Stains leave their uneasy smear on the first two tracks of New Fragility, the new record by Clap Your Hands Say Yeah. Peppy opening number Hesitating Nation is rife with narrative imperfections, be it the residual marks of spilt wine, the taint of political corruption or the detrimental impact humans are having on the world through our excessive and apathetic pollution. The hangdog observations don’t stop there as the desolation seeps into second song Thousand Oaks, written in response to front man Alec Ounsworth witnessing an interview with the survivor of a mass shooting and being affected by the blood smeared shirt she wore.
Lyrically this is not the first time the Pennsylvania born musician has addressed our indifference to mindless atrocities. Way back on their much talked about and highly loved debut, there was a closing acoustic stomper about the escalating death toll of young Americans slaughtered during the Iraq War. Lumbered with a festering conscience, the new fragility of the album’s title (pinched from a section in author David Foster Wallace’s Brief Interviews With Hideous Men) and the complicated melancholy of the record paints the once puckish Ounsworth as now haunted by the significant traumas of the age, the unbridled elation he was once known for reduced to a dangling carrot he no longer has the energy to chase.
That softening of his once trailblazing eccentric songwriting is a result of much soul searching. Not only does Thousand Oaks reflect on gun culture, it also finds Ounsworth, an island of a man, feeling around inside for assurances that he has retained compassion. Intoxicated and mournful Dee, Forgiven casts a raised glass to a now exhausted partner over considered bluesy piano tinkling.
It’s not all doom and gloom though, as the motorik exertions and echo chamber choral lifts of title track New Fragility almost pull Ounsworth away from the comfort of his insular condemnations. Warm orchestral strings announce Innocent Weight, as restrained verses curse uncertainty and confusion slowly gives way to sweeping responsive guitar solos. There are unexpected blasts of late period studio bound Lennon & McCartney sewn into the teary multi-tracked psychedelic Mirror Song, another ballad about surveying emotional wreckage. CYHSY, 2005 takes a meta approach to the unregulated power wielded by critics, referencing the unfair critical dilution that’s befallen the band since the first release. Where They Perform Miracles offers damning scrutiny of familial deterioration, the teary harmonica adding an appropriate dash of Americana.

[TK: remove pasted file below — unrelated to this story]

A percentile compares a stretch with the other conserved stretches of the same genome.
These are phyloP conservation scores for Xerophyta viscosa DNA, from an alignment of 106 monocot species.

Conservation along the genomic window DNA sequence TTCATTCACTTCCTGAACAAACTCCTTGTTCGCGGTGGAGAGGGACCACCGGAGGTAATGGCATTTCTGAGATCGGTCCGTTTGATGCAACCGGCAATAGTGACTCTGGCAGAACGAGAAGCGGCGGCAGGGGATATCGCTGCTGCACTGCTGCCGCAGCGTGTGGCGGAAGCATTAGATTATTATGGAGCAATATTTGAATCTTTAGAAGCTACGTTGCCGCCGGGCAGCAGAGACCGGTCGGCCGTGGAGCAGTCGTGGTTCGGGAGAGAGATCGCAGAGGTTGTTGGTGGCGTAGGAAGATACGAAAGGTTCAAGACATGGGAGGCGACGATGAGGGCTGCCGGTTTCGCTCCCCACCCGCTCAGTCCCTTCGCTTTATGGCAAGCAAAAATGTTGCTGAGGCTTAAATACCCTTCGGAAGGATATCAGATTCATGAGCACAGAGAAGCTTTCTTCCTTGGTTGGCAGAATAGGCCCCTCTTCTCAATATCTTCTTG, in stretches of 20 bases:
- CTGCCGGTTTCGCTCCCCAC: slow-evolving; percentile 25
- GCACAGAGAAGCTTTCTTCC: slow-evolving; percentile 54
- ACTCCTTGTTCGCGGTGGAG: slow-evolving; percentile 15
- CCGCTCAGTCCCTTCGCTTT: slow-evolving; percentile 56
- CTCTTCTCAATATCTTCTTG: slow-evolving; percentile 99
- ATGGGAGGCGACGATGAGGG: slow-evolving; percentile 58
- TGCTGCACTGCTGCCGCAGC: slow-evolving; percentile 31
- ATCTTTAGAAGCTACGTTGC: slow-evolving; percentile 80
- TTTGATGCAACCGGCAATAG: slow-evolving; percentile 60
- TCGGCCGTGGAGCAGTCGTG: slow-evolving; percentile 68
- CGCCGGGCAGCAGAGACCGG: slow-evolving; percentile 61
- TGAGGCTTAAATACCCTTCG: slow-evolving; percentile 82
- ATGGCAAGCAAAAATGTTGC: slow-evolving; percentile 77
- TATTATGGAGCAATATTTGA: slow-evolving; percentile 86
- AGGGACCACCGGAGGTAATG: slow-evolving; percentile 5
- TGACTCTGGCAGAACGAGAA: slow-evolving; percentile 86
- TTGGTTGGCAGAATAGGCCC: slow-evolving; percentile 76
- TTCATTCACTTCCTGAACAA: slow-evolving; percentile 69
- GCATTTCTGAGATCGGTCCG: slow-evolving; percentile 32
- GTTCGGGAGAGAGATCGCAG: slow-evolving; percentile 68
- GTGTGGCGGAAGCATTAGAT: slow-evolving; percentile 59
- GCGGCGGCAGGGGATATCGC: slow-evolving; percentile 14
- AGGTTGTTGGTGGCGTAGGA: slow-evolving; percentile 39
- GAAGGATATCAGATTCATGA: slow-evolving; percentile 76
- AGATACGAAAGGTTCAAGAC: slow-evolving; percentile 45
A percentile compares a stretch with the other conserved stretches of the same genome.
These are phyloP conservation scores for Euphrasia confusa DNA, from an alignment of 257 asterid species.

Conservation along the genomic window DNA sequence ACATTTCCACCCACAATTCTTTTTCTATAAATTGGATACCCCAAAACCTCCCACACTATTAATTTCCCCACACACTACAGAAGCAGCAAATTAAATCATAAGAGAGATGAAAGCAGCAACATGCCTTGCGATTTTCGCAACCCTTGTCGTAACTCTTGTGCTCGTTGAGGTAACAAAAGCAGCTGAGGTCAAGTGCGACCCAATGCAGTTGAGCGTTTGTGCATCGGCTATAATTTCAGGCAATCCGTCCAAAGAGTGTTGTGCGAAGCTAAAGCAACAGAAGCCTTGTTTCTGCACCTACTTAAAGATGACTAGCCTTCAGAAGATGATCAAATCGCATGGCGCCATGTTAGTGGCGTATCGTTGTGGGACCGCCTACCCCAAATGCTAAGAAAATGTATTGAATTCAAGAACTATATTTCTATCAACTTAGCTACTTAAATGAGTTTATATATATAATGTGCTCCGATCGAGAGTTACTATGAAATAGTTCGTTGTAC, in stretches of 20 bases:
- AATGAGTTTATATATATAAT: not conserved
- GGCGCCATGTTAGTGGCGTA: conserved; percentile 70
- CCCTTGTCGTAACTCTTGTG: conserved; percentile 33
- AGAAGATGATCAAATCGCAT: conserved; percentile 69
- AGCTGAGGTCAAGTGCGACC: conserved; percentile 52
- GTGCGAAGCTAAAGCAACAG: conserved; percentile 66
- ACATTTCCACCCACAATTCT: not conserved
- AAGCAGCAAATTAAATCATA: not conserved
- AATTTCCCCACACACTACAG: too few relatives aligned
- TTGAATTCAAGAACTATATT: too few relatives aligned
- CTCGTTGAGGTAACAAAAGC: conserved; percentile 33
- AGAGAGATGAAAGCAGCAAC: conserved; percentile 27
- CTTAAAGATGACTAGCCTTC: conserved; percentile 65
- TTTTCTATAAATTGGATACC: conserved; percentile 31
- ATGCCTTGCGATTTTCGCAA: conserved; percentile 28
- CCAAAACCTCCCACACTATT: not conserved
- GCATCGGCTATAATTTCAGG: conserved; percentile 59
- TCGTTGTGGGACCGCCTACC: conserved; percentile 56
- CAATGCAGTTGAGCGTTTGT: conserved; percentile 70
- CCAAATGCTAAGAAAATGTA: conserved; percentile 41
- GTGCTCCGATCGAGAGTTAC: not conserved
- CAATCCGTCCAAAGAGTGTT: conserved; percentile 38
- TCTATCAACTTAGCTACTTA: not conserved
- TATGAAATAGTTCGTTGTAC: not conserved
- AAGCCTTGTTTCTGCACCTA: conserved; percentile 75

Throwing a light on the minutiae of his fraying psyche doesn’t always make for the easiest of listens. No longer buoyed by adolescent concerns, Alec Ounsworth may not be in the happiest of states. But if you heed closely you’ll hear the sound of one man’s combing for moral redemption amidst societal and individual collapse. And that deserves applause.